Aman Goyal
Aman Goyal

Aman Goyal

How To Create A Timeline To Track Your Achievements

How To Create A Timeline To Track Your Achievements

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Introduction

Quite recently I came across a tweet by Florin Pop which talked about tracking your minor and major achievements using a timeline. It was an interesting idea.. how come I never thought about this. Thus, inspired, I set on to start creating my own version. In this article, you will see my journey from inspiration to creation.

Tech Stack

What I wanted at the end was very clear, only the tech I needed to use was to be figured out. I chose Django as a backend .. because why not.. it provided easy to manage model-view-control architecture and out of the box admin panel and front-end was going to be simple Html and CSS, I am not a fancy man.. simple is fine with me.

Starting out

I started out by creating a simple Django project and then creating a timeline app. I planned to add more stuff to it moving forward so creating a separate app was good idea. further, I added card model with simply keeping heading, body, date as fields if anything else is ever needed like tags.. (which I plan to add later) can be added easily.

class Card(models.Model):
    """
    In timeline: Each achievement is shown in card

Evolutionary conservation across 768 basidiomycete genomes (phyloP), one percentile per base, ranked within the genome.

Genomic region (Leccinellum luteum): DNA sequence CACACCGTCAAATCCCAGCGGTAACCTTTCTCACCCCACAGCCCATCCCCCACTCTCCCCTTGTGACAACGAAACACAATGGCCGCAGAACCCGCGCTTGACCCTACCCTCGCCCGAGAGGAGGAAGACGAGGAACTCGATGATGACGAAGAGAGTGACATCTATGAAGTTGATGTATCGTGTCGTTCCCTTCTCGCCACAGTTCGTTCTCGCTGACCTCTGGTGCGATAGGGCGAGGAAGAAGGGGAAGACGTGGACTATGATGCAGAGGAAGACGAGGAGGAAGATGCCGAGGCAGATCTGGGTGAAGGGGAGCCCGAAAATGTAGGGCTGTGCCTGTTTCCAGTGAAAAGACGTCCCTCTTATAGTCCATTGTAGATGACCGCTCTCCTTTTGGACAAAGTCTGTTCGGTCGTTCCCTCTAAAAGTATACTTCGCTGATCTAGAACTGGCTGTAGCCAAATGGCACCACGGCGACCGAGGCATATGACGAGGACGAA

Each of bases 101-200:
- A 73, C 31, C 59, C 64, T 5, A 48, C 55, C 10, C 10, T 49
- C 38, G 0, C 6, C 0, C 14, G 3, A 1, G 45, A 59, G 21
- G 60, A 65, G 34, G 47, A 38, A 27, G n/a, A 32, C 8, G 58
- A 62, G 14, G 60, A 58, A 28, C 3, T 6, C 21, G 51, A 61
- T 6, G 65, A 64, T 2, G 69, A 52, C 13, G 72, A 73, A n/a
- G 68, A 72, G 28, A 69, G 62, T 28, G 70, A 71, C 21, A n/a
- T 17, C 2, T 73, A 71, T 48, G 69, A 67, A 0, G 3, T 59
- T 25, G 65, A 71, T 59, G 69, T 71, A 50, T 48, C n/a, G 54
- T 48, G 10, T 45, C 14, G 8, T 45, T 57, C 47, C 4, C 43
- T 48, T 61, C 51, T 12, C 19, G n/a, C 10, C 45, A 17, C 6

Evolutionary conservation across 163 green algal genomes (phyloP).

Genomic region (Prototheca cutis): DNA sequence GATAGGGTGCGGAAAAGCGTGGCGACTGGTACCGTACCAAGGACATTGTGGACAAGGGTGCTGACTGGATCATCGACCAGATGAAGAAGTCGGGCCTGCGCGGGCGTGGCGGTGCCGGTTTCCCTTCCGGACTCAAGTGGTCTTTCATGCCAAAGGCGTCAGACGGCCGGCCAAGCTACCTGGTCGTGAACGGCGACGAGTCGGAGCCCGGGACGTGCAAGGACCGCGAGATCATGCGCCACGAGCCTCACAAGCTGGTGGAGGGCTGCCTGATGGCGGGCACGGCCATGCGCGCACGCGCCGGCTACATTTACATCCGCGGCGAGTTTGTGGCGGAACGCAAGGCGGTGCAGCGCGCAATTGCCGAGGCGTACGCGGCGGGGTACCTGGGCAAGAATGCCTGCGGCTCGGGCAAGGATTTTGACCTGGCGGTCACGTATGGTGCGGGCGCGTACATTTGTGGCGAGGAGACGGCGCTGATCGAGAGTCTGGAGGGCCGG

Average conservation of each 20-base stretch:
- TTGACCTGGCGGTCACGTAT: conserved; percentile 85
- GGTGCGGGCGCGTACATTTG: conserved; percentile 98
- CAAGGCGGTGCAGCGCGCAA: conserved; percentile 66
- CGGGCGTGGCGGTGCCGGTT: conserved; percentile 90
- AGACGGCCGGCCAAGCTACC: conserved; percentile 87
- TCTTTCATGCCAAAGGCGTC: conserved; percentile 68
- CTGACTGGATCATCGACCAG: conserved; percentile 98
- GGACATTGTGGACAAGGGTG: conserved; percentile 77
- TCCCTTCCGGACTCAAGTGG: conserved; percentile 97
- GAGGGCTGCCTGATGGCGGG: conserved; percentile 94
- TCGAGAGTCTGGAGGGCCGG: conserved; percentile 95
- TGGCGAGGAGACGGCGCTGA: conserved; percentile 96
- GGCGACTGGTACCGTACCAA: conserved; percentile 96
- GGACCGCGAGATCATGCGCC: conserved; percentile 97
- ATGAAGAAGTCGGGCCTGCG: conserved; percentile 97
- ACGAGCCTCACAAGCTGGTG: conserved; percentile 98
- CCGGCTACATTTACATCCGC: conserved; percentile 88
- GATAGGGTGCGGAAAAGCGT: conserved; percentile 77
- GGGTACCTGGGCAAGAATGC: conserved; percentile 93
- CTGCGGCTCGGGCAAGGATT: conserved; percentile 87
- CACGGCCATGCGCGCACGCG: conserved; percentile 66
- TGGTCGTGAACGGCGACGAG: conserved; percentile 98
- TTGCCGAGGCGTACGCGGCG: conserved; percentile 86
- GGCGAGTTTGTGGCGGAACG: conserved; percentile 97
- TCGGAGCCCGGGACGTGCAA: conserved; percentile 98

"""
    heading = models.CharField(max_length=55, default="I forgot to add heading..", blank=False, null=False)
    body = models.TextField(max_length=999, default="", null=True, blank=True)
    date = models.DateField(default=timezone.now, null=False, blank=False)

    def __str__(self) -> str:
        return f"{self.heading}.. on {self.date}"

once the model was done.. it was time to create some view to handle some behind the scene stuff. I wanted a timeline in which all the cards (i.e. achievements) are separated by years.. thus I needed to handle this.

For view, I went with class based generic view django.views.generic.View and defined my own request handling methods.. since I figured I might be needing custom things in future.

class CardView(View):
    template_name = 'timeline/card_list_view.html'
    def get(self, request):
        cards = Card.objects.all().order_by('-date')

        return render(request, template_name=self.template_name, context={'timeline_data':cards})

For my first approach, I simply tried rendering all cards to front.. which I soon figured is not gonna work. Since there is no way in Django(at least I couldn't find) that I can query the database in such a way that can give me cards separated by years. Hence, I added my own logic to handle this.

class CardView(View):
    template_name = 'timeline/card_list_view.html'
    def get(self, request):
        cards = Card.objects.all().order_by('-date').values()

        qs = defaultdict(list)
        for query in cards:
            card_year = query['date'].year
            qs[card_year] += [query]
        qs = dict(qs)

       return render(request, template_name=self.template_name, context={'timeline_data':qs})

I used defaultdict, very helpful tool.. saved me some if-else and try/except. If you are wondering what I am doing here - first I am getting all the cards in newest to oldest order fashion then .values() is converting it to list of dictionaries. I then created a defaultdict object.. in which each item has list as default value and added all the cards of the same year in a key-value pair. That's it.. that's literally the depth of backend code.